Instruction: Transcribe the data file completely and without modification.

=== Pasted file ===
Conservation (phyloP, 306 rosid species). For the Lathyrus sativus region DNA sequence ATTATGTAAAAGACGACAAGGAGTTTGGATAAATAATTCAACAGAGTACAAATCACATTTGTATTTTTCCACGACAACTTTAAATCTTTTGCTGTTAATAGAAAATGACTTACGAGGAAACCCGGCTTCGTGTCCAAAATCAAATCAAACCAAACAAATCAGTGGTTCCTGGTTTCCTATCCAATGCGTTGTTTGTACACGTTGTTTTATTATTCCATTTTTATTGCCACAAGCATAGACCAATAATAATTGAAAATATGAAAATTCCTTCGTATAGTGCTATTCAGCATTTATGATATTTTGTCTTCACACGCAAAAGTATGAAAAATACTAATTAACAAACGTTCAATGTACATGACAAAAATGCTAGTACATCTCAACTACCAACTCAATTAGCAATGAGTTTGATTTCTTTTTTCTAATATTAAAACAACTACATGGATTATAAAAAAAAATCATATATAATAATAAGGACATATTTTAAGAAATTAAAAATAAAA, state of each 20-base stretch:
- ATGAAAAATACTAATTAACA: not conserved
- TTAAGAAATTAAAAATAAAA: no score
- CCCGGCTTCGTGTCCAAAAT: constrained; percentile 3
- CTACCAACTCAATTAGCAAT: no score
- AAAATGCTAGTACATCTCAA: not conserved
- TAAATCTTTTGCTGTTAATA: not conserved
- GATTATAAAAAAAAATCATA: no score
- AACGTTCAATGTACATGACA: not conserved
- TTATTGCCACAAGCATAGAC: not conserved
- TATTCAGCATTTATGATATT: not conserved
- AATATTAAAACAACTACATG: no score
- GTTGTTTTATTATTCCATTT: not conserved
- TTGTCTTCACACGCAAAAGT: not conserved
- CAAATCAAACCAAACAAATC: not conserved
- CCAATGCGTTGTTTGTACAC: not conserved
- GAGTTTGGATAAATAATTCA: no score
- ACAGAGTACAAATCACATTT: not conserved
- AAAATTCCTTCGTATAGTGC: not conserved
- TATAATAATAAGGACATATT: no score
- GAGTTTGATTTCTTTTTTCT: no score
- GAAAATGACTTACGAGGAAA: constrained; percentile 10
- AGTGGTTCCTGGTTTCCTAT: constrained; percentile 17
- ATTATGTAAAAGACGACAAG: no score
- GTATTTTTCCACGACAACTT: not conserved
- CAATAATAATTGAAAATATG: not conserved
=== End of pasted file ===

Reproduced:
Conservation (phyloP, 306 rosid species). For the Lathyrus sativus region DNA sequence ATTATGTAAAAGACGACAAGGAGTTTGGATAAATAATTCAACAGAGTACAAATCACATTTGTATTTTTCCACGACAACTTTAAATCTTTTGCTGTTAATAGAAAATGACTTACGAGGAAACCCGGCTTCGTGTCCAAAATCAAATCAAACCAAACAAATCAGTGGTTCCTGGTTTCCTATCCAATGCGTTGTTTGTACACGTTGTTTTATTATTCCATTTTTATTGCCACAAGCATAGACCAATAATAATTGAAAATATGAAAATTCCTTCGTATAGTGCTATTCAGCATTTATGATATTTTGTCTTCACACGCAAAAGTATGAAAAATACTAATTAACAAACGTTCAATGTACATGACAAAAATGCTAGTACATCTCAACTACCAACTCAATTAGCAATGAGTTTGATTTCTTTTTTCTAATATTAAAACAACTACATGGATTATAAAAAAAAATCATATATAATAATAAGGACATATTTTAAGAAATTAAAAATAAAA, state of each 20-base stretch:
- ATGAAAAATACTAATTAACA: not conserved
- TTAAGAAATTAAAAATAAAA: no score
- CCCGGCTTCGTGTCCAAAAT: constrained; percentile 3
- CTACCAACTCAATTAGCAAT: no score
- AAAATGCTAGTACATCTCAA: not conserved
- TAAATCTTTTGCTGTTAATA: not conserved
- GATTATAAAAAAAAATCATA: no score
- AACGTTCAATGTACATGACA: not conserved
- TTATTGCCACAAGCATAGAC: not conserved
- TATTCAGCATTTATGATATT: not conserved
- AATATTAAAACAACTACATG: no score
- GTTGTTTTATTATTCCATTT: not conserved
- TTGTCTTCACACGCAAAAGT: not conserved
- CAAATCAAACCAAACAAATC: not conserved
- CCAATGCGTTGTTTGTACAC: not conserved
- GAGTTTGGATAAATAATTCA: no score
- ACAGAGTACAAATCACATTT: not conserved
- AAAATTCCTTCGTATAGTGC: not conserved
- TATAATAATAAGGACATATT: no score
- GAGTTTGATTTCTTTTTTCT: no score
- GAAAATGACTTACGAGGAAA: constrained; percentile 10
- AGTGGTTCCTGGTTTCCTAT: constrained; percentile 17
- ATTATGTAAAAGACGACAAG: no score
- GTATTTTTCCACGACAACTT: not conserved
- CAATAATAATTGAAAATATG: not conserved